Each nerve in mammalian arms and legs contains multiple sensory neurons (nerve cells) transmitting pain and other sensations such as touch or feeling to the spinal cord. Fridman and Guan realized that the pain and "feeling" sensory neurons each contained different kinds of sodium channels and that it may be possible to block one kind of channel and not the others to prevent patients from feeling pain but not other sensations.
Fridman and Guan's team first devised a computer model to try to predict what happens when researchers use direct current to block the pain signals or inhibit other sensory neurons. In the model they sent negatively charged direct current to the nerves to weaken their activity. The model showed that the sodium channels 1.6 in the feeling sensory neurons were blocked with 670 microamperes, but the pain neuron's sodium channels 1.7 were blocked at only 290 microamperes. For comparison, holding a 9-volt battery to the tongue delivers approximately 2,000 microamperes, causing a small shock. This suggested to the researchers that it was theoretically possible to preferentially target one type of neuron over another, since the channels could be blocked at different levels of current.
Next, working with anesthetized rats, they sent direct ionic current into the sciatic nerve in the legs and, using neural recording electrodes, recorded whether this current inhibited the activity of individual or groups of neurons at the spinal cord.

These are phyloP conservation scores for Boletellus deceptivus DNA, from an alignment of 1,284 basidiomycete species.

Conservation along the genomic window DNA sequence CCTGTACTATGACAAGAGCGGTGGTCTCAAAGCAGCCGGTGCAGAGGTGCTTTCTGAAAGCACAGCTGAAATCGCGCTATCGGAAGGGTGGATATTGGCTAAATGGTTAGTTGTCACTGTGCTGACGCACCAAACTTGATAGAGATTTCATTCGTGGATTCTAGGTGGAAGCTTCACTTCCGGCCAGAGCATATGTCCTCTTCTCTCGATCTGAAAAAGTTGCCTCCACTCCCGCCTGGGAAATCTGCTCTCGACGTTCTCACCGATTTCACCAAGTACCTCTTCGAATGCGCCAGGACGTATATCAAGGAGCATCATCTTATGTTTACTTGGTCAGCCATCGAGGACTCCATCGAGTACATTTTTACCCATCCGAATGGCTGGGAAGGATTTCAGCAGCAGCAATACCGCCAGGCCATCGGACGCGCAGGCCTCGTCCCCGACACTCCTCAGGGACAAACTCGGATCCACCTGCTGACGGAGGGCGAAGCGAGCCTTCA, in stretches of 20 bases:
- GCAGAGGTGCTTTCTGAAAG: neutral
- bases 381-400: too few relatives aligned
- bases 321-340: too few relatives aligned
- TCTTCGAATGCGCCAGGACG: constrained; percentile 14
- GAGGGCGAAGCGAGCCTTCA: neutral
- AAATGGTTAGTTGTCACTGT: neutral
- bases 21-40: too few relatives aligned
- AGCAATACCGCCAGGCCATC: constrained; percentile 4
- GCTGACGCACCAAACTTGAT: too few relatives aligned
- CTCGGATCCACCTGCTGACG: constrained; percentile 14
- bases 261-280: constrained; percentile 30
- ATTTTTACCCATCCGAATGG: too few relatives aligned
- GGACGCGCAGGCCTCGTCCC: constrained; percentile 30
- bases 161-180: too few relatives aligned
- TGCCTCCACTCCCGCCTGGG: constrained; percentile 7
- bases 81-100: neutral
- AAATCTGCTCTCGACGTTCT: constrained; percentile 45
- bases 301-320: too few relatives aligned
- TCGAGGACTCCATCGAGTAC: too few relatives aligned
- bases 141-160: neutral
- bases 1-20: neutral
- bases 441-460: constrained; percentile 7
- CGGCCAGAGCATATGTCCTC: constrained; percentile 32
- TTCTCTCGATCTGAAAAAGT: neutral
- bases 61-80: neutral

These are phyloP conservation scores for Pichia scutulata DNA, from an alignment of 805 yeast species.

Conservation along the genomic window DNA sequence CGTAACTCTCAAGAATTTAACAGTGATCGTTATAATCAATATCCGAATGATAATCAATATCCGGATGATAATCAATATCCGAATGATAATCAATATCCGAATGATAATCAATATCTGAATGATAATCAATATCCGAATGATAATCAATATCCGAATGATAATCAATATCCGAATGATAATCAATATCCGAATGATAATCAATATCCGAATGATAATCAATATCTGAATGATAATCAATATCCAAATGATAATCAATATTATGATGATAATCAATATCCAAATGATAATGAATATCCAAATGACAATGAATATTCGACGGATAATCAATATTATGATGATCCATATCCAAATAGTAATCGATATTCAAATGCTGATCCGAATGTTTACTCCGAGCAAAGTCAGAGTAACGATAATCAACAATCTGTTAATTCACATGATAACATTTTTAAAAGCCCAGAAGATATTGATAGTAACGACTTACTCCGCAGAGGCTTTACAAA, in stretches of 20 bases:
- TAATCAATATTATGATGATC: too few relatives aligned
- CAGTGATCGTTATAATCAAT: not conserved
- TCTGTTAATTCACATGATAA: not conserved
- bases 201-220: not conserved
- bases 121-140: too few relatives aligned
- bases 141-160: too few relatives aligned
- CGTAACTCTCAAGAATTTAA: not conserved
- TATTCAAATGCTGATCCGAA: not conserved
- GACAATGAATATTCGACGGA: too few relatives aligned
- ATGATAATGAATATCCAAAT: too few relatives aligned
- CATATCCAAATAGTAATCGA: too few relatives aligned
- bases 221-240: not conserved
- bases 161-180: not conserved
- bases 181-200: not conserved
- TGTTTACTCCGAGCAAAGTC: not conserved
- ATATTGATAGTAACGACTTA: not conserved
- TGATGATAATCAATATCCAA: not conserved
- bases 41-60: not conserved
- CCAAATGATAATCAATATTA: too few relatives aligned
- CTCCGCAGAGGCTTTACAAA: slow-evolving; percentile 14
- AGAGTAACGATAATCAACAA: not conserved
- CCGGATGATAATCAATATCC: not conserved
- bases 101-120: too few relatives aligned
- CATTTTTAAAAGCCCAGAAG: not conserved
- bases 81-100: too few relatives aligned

In a series of experiments, they increased the current in two-minute increments from 0.1 to 0.2, 0.4 and 0.8 milliamperes. The current at 0.8 milliamperes completely blocked the response of the pain-transmitting neurons. Although signals from the feeling sensory neurons were reduced by 20 percent, they were still active and sending sensation signals to the spinal cord. After the current was stopped, the signal from the pain-transmitting neurons remained blocked for another two minutes, whereas the signal from the feeling sensory neurons quickly came back.
"Using direct current, we can inhibit the pain-transmitting neurons at much lower amplitudes than the feeling sensory neurons, allowing us to be preferential in how we target the nerve," says Guan. "We also found that because the pain neurons take longer to come back on line, we may be able to conserve energy and not have to deliver this electrical current constantly to keep them blocked."
Being able to deliver this current periodically rather than constantly would mean longer use of the neural implant before needing to recharge the battery, says Guan.
Guan cautions that more studies will be needed to verify safety and measure the strength and duration of pain relief before direct ionic current devices could be used for people.
Other authors on the study include Fei Yang, Michael Anderson, Shaoqiu He, Kimberly Stephens, Yu Zheng, Zhiyong Chen, Srinivasa Raja and Felix Aplin of Johns Hopkins.
The study was funded by awards from the Neurosurgery Pain Research Institute and the Blaustein Pain Research Fund, and grants from the National Institute of Neurological Disorders and Stroke (R21 NS099879, R01 NS070814, R01 NS092726).